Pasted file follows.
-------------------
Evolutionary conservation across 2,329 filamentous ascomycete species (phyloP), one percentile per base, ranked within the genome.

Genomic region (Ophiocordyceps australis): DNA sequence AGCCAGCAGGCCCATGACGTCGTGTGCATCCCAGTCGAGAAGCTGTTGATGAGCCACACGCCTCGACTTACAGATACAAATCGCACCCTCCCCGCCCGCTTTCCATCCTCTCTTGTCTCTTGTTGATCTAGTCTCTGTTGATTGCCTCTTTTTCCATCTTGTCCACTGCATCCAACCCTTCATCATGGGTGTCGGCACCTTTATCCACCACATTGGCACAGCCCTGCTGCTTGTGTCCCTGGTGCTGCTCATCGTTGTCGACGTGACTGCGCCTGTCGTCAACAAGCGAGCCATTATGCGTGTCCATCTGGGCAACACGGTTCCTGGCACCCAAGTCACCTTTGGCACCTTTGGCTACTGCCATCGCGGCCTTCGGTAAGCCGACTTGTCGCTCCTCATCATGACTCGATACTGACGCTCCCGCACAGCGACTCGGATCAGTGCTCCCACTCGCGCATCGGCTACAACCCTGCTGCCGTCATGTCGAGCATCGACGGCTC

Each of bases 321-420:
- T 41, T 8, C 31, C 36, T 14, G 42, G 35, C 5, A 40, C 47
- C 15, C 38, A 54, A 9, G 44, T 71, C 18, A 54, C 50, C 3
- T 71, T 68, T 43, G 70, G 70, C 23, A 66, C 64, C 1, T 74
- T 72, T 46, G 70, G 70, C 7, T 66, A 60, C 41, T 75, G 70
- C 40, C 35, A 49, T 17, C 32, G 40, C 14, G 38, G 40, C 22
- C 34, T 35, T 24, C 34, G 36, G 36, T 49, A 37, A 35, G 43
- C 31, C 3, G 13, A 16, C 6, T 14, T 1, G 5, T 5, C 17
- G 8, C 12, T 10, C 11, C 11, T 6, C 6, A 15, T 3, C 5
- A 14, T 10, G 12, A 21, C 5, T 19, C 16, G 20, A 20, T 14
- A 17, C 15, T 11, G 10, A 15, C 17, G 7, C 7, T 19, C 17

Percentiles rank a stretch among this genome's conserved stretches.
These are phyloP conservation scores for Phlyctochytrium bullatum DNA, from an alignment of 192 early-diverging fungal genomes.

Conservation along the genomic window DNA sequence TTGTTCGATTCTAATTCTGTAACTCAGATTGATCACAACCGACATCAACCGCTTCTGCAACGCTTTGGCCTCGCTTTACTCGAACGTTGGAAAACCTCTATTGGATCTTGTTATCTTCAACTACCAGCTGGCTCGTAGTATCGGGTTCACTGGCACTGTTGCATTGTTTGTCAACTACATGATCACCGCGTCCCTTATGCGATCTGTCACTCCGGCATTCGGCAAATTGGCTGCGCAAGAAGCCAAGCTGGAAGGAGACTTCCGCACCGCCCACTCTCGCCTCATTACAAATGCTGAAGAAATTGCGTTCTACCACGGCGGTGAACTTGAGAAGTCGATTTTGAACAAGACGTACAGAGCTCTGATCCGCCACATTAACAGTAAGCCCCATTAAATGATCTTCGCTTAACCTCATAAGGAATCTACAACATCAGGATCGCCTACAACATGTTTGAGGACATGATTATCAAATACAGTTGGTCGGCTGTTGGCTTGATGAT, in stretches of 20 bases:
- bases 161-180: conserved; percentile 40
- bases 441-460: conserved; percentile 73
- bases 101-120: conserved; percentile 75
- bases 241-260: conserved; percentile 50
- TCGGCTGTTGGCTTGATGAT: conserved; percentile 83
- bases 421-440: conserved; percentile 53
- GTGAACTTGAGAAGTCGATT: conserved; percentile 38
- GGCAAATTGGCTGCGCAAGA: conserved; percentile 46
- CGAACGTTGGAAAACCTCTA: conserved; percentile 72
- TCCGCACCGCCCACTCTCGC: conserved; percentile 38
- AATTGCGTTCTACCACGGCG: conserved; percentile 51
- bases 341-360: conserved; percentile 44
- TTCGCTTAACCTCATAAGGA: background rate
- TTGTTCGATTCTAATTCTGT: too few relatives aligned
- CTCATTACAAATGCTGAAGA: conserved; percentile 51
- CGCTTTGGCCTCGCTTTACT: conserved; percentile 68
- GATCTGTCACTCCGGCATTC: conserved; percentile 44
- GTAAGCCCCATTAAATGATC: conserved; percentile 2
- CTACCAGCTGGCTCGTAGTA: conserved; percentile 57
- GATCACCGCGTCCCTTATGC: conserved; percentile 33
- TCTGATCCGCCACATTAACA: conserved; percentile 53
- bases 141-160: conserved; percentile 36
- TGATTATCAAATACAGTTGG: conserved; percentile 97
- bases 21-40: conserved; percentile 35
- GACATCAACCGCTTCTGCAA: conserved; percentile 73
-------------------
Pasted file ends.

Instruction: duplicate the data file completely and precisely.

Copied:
Evolutionary conservation across 2,329 filamentous ascomycete species (phyloP), one percentile per base, ranked within the genome.

Genomic region (Ophiocordyceps australis): DNA sequence AGCCAGCAGGCCCATGACGTCGTGTGCATCCCAGTCGAGAAGCTGTTGATGAGCCACACGCCTCGACTTACAGATACAAATCGCACCCTCCCCGCCCGCTTTCCATCCTCTCTTGTCTCTTGTTGATCTAGTCTCTGTTGATTGCCTCTTTTTCCATCTTGTCCACTGCATCCAACCCTTCATCATGGGTGTCGGCACCTTTATCCACCACATTGGCACAGCCCTGCTGCTTGTGTCCCTGGTGCTGCTCATCGTTGTCGACGTGACTGCGCCTGTCGTCAACAAGCGAGCCATTATGCGTGTCCATCTGGGCAACACGGTTCCTGGCACCCAAGTCACCTTTGGCACCTTTGGCTACTGCCATCGCGGCCTTCGGTAAGCCGACTTGTCGCTCCTCATCATGACTCGATACTGACGCTCCCGCACAGCGACTCGGATCAGTGCTCCCACTCGCGCATCGGCTACAACCCTGCTGCCGTCATGTCGAGCATCGACGGCTC

Each of bases 321-420:
- T 41, T 8, C 31, C 36, T 14, G 42, G 35, C 5, A 40, C 47
- C 15, C 38, A 54, A 9, G 44, T 71, C 18, A 54, C 50, C 3
- T 71, T 68, T 43, G 70, G 70, C 23, A 66, C 64, C 1, T 74
- T 72, T 46, G 70, G 70, C 7, T 66, A 60, C 41, T 75, G 70
- C 40, C 35, A 49, T 17, C 32, G 40, C 14, G 38, G 40, C 22
- C 34, T 35, T 24, C 34, G 36, G 36, T 49, A 37, A 35, G 43
- C 31, C 3, G 13, A 16, C 6, T 14, T 1, G 5, T 5, C 17
- G 8, C 12, T 10, C 11, C 11, T 6, C 6, A 15, T 3, C 5
- A 14, T 10, G 12, A 21, C 5, T 19, C 16, G 20, A 20, T 14
- A 17, C 15, T 11, G 10, A 15, C 17, G 7, C 7, T 19, C 17

Percentiles rank a stretch among this genome's conserved stretches.
These are phyloP conservation scores for Phlyctochytrium bullatum DNA, from an alignment of 192 early-diverging fungal genomes.

Conservation along the genomic window DNA sequence TTGTTCGATTCTAATTCTGTAACTCAGATTGATCACAACCGACATCAACCGCTTCTGCAACGCTTTGGCCTCGCTTTACTCGAACGTTGGAAAACCTCTATTGGATCTTGTTATCTTCAACTACCAGCTGGCTCGTAGTATCGGGTTCACTGGCACTGTTGCATTGTTTGTCAACTACATGATCACCGCGTCCCTTATGCGATCTGTCACTCCGGCATTCGGCAAATTGGCTGCGCAAGAAGCCAAGCTGGAAGGAGACTTCCGCACCGCCCACTCTCGCCTCATTACAAATGCTGAAGAAATTGCGTTCTACCACGGCGGTGAACTTGAGAAGTCGATTTTGAACAAGACGTACAGAGCTCTGATCCGCCACATTAACAGTAAGCCCCATTAAATGATCTTCGCTTAACCTCATAAGGAATCTACAACATCAGGATCGCCTACAACATGTTTGAGGACATGATTATCAAATACAGTTGGTCGGCTGTTGGCTTGATGAT, in stretches of 20 bases:
- bases 161-180: conserved; percentile 40
- bases 441-460: conserved; percentile 73
- bases 101-120: conserved; percentile 75
- bases 241-260: conserved; percentile 50
- TCGGCTGTTGGCTTGATGAT: conserved; percentile 83
- bases 421-440: conserved; percentile 53
- GTGAACTTGAGAAGTCGATT: conserved; percentile 38
- GGCAAATTGGCTGCGCAAGA: conserved; percentile 46
- CGAACGTTGGAAAACCTCTA: conserved; percentile 72
- TCCGCACCGCCCACTCTCGC: conserved; percentile 38
- AATTGCGTTCTACCACGGCG: conserved; percentile 51
- bases 341-360: conserved; percentile 44
- TTCGCTTAACCTCATAAGGA: background rate
- TTGTTCGATTCTAATTCTGT: too few relatives aligned
- CTCATTACAAATGCTGAAGA: conserved; percentile 51
- CGCTTTGGCCTCGCTTTACT: conserved; percentile 68
- GATCTGTCACTCCGGCATTC: conserved; percentile 44
- GTAAGCCCCATTAAATGATC: conserved; percentile 2
- CTACCAGCTGGCTCGTAGTA: conserved; percentile 57
- GATCACCGCGTCCCTTATGC: conserved; percentile 33
- TCTGATCCGCCACATTAACA: conserved; percentile 53
- bases 141-160: conserved; percentile 36
- TGATTATCAAATACAGTTGG: conserved; percentile 97
- bases 21-40: conserved; percentile 35
- GACATCAACCGCTTCTGCAA: conserved; percentile 73